What motivates you to keep on going when things get rough?
My faith in God, my passion for what I do, the love of my country and community, and of course the feedback I receive daily on the positive impact we’re making on the lives of young girls and women.
If you become the President of Liberia today, what three things would you do or change?
If I become president of Liberia today, I’d tackle Energy, Health and Agriculture, because they form the building blocks for a strong economy.
Do you have any plans to take up a political role in your country?
I believe that I have a lifelong calling to public service, so it’s something that will happen in a seamless and effortless manner, without my having to force anything. When God validates, He elevates, we only have to wait on His timing and approval.
You are a woman of many talents – writing, broadcasting, fashion and speaking. How have you been able to balance all these gracefully?
As a gem of unimaginable proportions, I’ve been blessed with many gifts, which I cherish greatly. Living with them, however, wasn’t always easy. Being multitalented is still somehow frowned upon. You know in Africa, you’re expected to be one thing or the other. So along my journey, although admired, I was often misunderstood by many who found it difficult to understand and accept my multifaceted nature. But with time, the commitment to honing my craft and discovering my purpose, have proven worthwhile. The puzzle pieces are finally falling beautifully into place. Doing what you love, staying convicted in what you believe, working hard and being true to yourself, always pay off in the end.
What inspired you to become a strong voice for women empowerment?
Growing up during Liberia’s 14 years of war, my family and I faced many hardships and dangers, but despite those exposures as a child, I grew up into a young woman focused and determined to make a difference. During those war years, I saw and experienced firsthand, how women and girls were subjected to violence, abuse and exploitation. Although we’ve had 12 years of peace in Liberia and are making progress in the women’s empowerment space, those challenges remain prevalent today. This strengthened my resolve to add my voice and take action. When we address the concerns of the marginalized, we speak not only on their behalf, but on our own behalf, and serve as an even greater voice for many others, whose voices often go unheard or are buried 6 feet under.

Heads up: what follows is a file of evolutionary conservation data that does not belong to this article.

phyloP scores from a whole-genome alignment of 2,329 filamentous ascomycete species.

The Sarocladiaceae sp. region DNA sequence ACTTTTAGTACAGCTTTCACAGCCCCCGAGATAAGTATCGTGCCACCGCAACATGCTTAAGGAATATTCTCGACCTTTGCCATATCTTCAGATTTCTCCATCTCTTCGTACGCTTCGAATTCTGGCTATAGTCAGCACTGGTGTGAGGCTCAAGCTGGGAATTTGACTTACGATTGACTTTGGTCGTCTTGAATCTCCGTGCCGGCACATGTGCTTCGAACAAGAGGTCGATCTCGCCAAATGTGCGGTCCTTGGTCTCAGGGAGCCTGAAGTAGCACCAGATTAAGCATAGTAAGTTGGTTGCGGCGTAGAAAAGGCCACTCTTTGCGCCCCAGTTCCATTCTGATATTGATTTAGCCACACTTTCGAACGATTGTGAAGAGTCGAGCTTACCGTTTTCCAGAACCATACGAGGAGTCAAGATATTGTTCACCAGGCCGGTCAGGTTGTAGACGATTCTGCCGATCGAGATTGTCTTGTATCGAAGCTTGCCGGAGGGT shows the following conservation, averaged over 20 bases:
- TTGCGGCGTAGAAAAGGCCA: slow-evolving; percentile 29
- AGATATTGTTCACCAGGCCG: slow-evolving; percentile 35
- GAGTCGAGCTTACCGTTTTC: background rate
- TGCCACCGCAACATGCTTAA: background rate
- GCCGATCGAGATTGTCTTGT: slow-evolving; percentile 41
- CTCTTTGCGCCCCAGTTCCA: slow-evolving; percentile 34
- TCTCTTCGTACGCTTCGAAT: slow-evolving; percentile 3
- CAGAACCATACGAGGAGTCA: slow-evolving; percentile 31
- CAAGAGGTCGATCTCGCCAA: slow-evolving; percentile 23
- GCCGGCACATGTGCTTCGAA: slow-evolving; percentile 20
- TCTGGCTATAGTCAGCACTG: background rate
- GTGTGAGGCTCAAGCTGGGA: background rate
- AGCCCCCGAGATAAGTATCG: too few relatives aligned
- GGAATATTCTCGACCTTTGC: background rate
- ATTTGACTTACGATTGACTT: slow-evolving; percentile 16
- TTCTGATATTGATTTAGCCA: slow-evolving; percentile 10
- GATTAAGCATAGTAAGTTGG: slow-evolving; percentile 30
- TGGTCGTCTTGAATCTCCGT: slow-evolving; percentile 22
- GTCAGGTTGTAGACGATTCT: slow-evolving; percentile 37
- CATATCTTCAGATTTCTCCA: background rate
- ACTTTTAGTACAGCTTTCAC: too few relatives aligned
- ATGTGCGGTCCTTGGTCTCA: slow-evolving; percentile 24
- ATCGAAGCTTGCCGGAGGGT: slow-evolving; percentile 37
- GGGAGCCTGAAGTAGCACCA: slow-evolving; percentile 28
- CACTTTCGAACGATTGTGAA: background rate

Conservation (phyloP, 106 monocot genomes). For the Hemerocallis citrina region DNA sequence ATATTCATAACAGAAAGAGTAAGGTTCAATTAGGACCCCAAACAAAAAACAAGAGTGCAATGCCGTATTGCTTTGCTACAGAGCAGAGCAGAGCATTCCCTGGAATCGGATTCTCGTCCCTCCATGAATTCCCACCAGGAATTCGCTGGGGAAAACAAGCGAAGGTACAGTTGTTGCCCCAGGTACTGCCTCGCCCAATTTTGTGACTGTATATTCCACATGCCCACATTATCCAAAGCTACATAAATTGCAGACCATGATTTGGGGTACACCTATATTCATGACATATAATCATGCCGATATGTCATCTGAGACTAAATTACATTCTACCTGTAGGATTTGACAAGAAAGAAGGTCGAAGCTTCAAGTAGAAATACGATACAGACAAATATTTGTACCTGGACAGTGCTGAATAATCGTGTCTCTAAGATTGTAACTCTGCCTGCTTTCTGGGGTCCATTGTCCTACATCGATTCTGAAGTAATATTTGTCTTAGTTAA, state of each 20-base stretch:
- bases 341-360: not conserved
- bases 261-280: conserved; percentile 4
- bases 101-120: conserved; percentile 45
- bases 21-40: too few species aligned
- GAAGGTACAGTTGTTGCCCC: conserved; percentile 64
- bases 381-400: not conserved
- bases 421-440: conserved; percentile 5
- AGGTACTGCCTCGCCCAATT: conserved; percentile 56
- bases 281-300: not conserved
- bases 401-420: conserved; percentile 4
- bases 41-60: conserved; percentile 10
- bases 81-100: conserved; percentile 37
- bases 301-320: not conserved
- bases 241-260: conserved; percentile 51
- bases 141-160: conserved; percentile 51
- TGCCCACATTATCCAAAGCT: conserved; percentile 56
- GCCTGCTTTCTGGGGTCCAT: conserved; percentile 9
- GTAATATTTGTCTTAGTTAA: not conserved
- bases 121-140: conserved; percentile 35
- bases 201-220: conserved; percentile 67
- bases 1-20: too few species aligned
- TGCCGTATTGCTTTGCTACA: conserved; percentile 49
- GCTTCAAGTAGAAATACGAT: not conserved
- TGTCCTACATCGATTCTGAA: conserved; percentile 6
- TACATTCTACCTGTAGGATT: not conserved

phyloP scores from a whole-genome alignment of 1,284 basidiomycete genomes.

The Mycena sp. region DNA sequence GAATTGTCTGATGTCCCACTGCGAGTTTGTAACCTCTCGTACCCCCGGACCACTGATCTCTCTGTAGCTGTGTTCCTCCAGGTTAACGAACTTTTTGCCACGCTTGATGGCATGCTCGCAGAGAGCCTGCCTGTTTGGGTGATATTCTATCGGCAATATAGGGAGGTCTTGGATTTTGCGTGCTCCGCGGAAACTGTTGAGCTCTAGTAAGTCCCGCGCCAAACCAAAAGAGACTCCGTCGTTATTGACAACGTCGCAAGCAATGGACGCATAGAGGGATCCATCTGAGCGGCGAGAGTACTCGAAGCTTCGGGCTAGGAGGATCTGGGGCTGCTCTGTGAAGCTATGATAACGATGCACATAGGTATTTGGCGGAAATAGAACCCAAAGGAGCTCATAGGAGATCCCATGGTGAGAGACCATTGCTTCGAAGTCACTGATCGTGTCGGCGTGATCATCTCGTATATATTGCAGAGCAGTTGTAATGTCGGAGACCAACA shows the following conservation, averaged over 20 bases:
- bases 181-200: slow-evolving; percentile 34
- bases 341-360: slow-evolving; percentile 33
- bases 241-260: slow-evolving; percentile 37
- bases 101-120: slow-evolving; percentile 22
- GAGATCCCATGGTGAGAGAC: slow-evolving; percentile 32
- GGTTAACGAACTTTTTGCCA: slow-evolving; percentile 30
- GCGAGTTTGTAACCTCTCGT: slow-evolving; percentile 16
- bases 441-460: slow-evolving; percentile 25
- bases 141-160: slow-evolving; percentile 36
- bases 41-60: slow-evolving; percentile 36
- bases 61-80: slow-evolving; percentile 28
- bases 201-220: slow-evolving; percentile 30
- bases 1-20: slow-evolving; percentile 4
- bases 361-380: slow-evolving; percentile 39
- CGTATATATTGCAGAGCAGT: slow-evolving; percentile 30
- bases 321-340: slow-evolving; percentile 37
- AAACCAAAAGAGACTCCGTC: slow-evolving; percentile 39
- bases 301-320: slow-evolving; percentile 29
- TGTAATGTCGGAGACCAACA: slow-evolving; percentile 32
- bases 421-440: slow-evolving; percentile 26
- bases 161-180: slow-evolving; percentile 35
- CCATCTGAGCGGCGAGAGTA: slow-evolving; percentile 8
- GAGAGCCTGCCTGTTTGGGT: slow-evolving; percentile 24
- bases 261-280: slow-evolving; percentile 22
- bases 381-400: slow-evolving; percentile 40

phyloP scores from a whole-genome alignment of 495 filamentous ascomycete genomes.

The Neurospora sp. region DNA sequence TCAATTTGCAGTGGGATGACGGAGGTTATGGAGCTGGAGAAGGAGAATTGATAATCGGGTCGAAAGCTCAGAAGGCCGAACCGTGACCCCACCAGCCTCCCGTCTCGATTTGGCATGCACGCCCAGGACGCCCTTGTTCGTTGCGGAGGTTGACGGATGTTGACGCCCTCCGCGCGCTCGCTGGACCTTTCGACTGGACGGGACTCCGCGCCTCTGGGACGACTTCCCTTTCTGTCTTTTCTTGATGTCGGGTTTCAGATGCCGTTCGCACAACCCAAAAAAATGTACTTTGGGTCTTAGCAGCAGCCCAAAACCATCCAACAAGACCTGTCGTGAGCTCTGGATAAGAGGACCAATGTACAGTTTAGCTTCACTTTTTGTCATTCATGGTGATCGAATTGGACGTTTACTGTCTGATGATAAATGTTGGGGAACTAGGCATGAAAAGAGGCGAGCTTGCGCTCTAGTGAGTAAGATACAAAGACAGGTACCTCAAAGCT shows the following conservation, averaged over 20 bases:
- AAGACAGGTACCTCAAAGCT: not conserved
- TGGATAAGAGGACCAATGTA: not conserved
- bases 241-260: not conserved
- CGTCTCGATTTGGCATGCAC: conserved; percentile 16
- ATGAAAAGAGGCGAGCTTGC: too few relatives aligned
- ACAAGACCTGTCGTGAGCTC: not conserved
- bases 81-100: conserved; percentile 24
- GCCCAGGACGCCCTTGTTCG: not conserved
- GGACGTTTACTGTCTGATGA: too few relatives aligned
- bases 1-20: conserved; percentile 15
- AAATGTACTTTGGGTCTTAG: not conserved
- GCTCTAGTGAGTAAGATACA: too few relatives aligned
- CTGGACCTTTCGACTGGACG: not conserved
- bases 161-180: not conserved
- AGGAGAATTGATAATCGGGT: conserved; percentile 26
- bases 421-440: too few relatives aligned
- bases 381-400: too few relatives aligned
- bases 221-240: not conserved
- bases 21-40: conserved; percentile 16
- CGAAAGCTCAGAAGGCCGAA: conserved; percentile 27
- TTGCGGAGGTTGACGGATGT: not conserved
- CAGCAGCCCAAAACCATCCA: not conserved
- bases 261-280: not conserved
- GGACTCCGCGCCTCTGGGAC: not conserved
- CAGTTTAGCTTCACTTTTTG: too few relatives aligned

If you could have the opportunity to work with three African women, who will they be?
If I had the opportunity to work with three African women I’d work with Dr. Precious Moloi-Motsepe of South Africa, Angelique Kidjo of Benin and Khanyi Dhlomo of South Africa. There are many other exceptional women on the continent who’re doing incredible work, but those are my top picks 3 for now.
You were recently the keynote speaker at the Global Entrepreneurship Week in Geneva, Switzerland. How was the experience?
It was an incredible experience. I was invited as a guest of the U.S government to speak and share insights on “How we can make entrepreneurship more sustainable for the long-term, particularly for businesses that employ or engage diaspora communities.” It was incredibly insightful hearing the perspectives of various panelists from diverse backgrounds, and discovering those common threads that bind us all. I left there inspired, enlightened and equipped to move my business forward.
The Leading Ladies Africa Series is a weekly interview series that focuses on women of African descent, showcases their experiences across all socio-economic sectors, highlights their personal and professional achievements and offers useful advice on how to make life more satisfying for women.
It is an off-shoot of Leading Ladies Africa, a non-profit that promotes women empowerment and gender inclusion for women of African descent.
Do you know any woman of African descent doing phenomenal things? Send an email to firstname.lastname@example.org and we just might feature her.